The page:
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Income Investor: to the pub for a 6.5% bond

Our income-hunting columnist has found a high-yielding, but risky investment. 

 
Income Investor: to the pub for a 6.5% bond

Excitement! Danger! And romance?

Well maybe not romance, after all, this isn’t about Bond the secret agent, but corporate bonds. But they can have the excitement of the higher risk that their often-juicy returns imply. I put corporate bonds at the top of my Income Pyramid because frequently you must buy a big chunk at a time (sometimes £10k or more), making it more difficult to diversify and you can lose your money pretty comprehensively if the issuing company or bank hits the buffers.

Most commercial bonds have a redemption date, when you will be repaid ‘at par’ (the face value of the security) and until then you will receive the ‘coupon’, usually paid annually. So the price you pay is important: it defines whether you are likely to receive a capital gain or loss at redemption.

There are therefore two yields to consider: the income yield when you buy (which is the coupon divided by the purchase price) and the redemption yield, or the annual yield you will receive if you hold the bond until the redemption date. Usually these are calculated for you (eg, at Bondscape).

You obviously want to make sure that the return you will get is likely to exceed inflation. You also don’t want to pay too much above ‘par’ for the security because then you would be just getting your own money back in the form of the coupon.

As a case in point, one of my highest yielding corporate bonds is Enterprise Inns 6.5% 2018, so called because it pays a 6.5% coupon and maturing in 2018. It currently has a price of around 88p, giving it an income yield of 7.3% and a gross redemption yield of just under 8.6%. (The redemption yield is higher than the income yield because of the potential capital gain.) Not too long ago, because of concerns about banking covenants, the redemption yield was up at 13%.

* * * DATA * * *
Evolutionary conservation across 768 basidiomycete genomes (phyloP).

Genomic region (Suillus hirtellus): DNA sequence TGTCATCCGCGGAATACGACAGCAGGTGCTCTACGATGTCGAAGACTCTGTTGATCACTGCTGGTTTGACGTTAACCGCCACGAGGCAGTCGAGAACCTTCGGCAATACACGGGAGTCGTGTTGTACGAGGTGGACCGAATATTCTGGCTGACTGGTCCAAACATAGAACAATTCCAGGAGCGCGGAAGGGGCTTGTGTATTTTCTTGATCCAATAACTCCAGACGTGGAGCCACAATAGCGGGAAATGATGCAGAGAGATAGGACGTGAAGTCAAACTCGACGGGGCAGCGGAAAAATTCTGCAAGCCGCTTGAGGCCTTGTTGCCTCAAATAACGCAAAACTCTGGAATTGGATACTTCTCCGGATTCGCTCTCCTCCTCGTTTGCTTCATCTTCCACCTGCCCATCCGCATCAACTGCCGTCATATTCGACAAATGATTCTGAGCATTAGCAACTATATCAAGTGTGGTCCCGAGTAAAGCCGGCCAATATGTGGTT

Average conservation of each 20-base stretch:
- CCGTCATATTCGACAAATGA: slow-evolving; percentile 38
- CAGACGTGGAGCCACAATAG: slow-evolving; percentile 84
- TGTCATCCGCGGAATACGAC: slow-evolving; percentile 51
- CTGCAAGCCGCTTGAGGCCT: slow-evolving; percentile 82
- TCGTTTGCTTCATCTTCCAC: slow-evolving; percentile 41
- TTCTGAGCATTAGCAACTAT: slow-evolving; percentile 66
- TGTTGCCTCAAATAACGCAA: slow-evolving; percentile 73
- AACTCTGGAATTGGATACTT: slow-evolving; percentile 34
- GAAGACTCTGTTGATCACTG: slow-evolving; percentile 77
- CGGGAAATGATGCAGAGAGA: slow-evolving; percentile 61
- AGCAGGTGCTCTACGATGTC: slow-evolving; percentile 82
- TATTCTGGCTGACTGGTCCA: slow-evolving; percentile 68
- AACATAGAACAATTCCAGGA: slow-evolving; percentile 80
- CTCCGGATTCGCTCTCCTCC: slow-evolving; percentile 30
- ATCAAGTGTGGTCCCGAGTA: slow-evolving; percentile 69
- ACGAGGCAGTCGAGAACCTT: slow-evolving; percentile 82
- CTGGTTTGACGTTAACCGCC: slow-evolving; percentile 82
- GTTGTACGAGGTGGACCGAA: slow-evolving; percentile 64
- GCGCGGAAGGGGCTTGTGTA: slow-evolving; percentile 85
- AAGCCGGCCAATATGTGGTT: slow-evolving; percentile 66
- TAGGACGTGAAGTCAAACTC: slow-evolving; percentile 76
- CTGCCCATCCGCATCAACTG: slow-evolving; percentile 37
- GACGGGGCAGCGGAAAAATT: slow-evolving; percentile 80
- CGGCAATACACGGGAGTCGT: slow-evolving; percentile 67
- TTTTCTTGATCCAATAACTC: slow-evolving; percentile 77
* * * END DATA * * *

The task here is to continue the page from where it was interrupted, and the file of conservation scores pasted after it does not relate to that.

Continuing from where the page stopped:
Enterprise Inns (ETI.L) is the largest pub landlord in Britain. However, it does not pay any dividends and a look at the share price shows that it is not highly regarded by the market, with a forecast p/e (price to earnings ratio) of just over three. The market is clearly sceptical. This is a 'non-investment grade' BB+ security and is inherently risky.

However, this bond is a ‘007’ of its class: rather than being a simple loan to the company it is a debenture, secured against a portfolio of pubs. If you check out the covenants on this bond issue in the 'deed of trust' the property is valued at ‘fair value’ as opposed to ‘going concern’ and is ring-fenced in a special legal vehicle that must equal 1 and 2/3rds of the total value of the bond issue plus two years’ worth of coupon. This property is re-valued regularly.

ETI's report and accounts noted that they 'expect to refinance the GBP600 million 2018 bond on maturity, bearing in mind that it will always be secured on a portfolio of pubs with an up-to-date valuation of GBP1 billion and interest cover of two times.' What is more, these pubs are currently generating revenue that covers the bond coupon payments twice over!

So, risk, excitement…and pubs!

If you've enjoyed this article, why not visit DIY Income Investor's blog. The views in this article are the author's own, and do not constitute advice.

8 comments so far. Why not have your say?

abbass hassan

Sep 25, 2012 at 14:19

good article .

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Robert Court

Sep 25, 2012 at 17:23

ditto re. good article.

I look at the yields slightly differently; I concentrate on the following three factors:

1. The purchase price YIELD (annual interest excluding capital gain at maturity).

2. The market value YIELD at a given point in time.

3. The total maturity value of the portfolio.

I am not too concerned about the yield to maturity as I hardly ever keep a bond that long; especially if the selling price is higher than 100 and I've already made a capital gain.

1. & 2. Are used to monitor whether a bond is keeping within acceptable yield limits.

If you set parameters then you can monitor how a bond is doing by keeping an eye on the yield.

For example, you might set acceptable parameters as yields between 8% and 10%.

Should the market price yield fall below 8% (assuming you bought at a purchase price yield of nearer 10%) then it is an indicator that you should sell and move the proceeds elsewhere.